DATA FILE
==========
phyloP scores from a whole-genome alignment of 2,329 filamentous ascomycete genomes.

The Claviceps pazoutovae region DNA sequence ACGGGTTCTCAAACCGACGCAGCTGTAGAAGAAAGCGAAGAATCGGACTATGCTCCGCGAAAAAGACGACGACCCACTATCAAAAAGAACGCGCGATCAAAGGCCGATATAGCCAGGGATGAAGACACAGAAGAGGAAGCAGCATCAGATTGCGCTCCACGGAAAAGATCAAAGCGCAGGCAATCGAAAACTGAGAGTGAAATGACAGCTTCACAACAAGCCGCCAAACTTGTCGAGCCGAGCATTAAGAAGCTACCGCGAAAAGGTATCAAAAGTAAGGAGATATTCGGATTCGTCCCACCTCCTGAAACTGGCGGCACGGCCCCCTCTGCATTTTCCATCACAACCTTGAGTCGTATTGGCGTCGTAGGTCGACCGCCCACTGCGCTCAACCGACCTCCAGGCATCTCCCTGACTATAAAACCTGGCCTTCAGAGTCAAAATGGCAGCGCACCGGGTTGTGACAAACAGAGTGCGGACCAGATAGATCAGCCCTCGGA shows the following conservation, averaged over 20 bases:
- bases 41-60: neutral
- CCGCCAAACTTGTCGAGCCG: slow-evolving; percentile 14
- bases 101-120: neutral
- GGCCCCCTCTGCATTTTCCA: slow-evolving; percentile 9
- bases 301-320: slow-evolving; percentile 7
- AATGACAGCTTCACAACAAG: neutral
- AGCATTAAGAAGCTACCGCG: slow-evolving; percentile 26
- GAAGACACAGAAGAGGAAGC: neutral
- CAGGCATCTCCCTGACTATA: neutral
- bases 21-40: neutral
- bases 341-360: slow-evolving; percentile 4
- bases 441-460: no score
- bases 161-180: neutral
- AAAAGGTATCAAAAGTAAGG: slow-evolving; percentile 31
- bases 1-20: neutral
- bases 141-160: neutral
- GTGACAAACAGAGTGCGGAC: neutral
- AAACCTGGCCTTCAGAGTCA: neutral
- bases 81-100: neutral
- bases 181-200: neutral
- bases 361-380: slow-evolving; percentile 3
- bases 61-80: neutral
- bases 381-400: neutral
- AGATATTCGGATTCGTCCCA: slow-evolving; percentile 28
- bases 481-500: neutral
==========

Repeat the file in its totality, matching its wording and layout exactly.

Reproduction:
phyloP scores from a whole-genome alignment of 2,329 filamentous ascomycete genomes.

The Claviceps pazoutovae region DNA sequence ACGGGTTCTCAAACCGACGCAGCTGTAGAAGAAAGCGAAGAATCGGACTATGCTCCGCGAAAAAGACGACGACCCACTATCAAAAAGAACGCGCGATCAAAGGCCGATATAGCCAGGGATGAAGACACAGAAGAGGAAGCAGCATCAGATTGCGCTCCACGGAAAAGATCAAAGCGCAGGCAATCGAAAACTGAGAGTGAAATGACAGCTTCACAACAAGCCGCCAAACTTGTCGAGCCGAGCATTAAGAAGCTACCGCGAAAAGGTATCAAAAGTAAGGAGATATTCGGATTCGTCCCACCTCCTGAAACTGGCGGCACGGCCCCCTCTGCATTTTCCATCACAACCTTGAGTCGTATTGGCGTCGTAGGTCGACCGCCCACTGCGCTCAACCGACCTCCAGGCATCTCCCTGACTATAAAACCTGGCCTTCAGAGTCAAAATGGCAGCGCACCGGGTTGTGACAAACAGAGTGCGGACCAGATAGATCAGCCCTCGGA shows the following conservation, averaged over 20 bases:
- bases 41-60: neutral
- CCGCCAAACTTGTCGAGCCG: slow-evolving; percentile 14
- bases 101-120: neutral
- GGCCCCCTCTGCATTTTCCA: slow-evolving; percentile 9
- bases 301-320: slow-evolving; percentile 7
- AATGACAGCTTCACAACAAG: neutral
- AGCATTAAGAAGCTACCGCG: slow-evolving; percentile 26
- GAAGACACAGAAGAGGAAGC: neutral
- CAGGCATCTCCCTGACTATA: neutral
- bases 21-40: neutral
- bases 341-360: slow-evolving; percentile 4
- bases 441-460: no score
- bases 161-180: neutral
- AAAAGGTATCAAAAGTAAGG: slow-evolving; percentile 31
- bases 1-20: neutral
- bases 141-160: neutral
- GTGACAAACAGAGTGCGGAC: neutral
- AAACCTGGCCTTCAGAGTCA: neutral
- bases 81-100: neutral
- bases 181-200: neutral
- bases 361-380: slow-evolving; percentile 3
- bases 61-80: neutral
- bases 381-400: neutral
- AGATATTCGGATTCGTCCCA: slow-evolving; percentile 28
- bases 481-500: neutral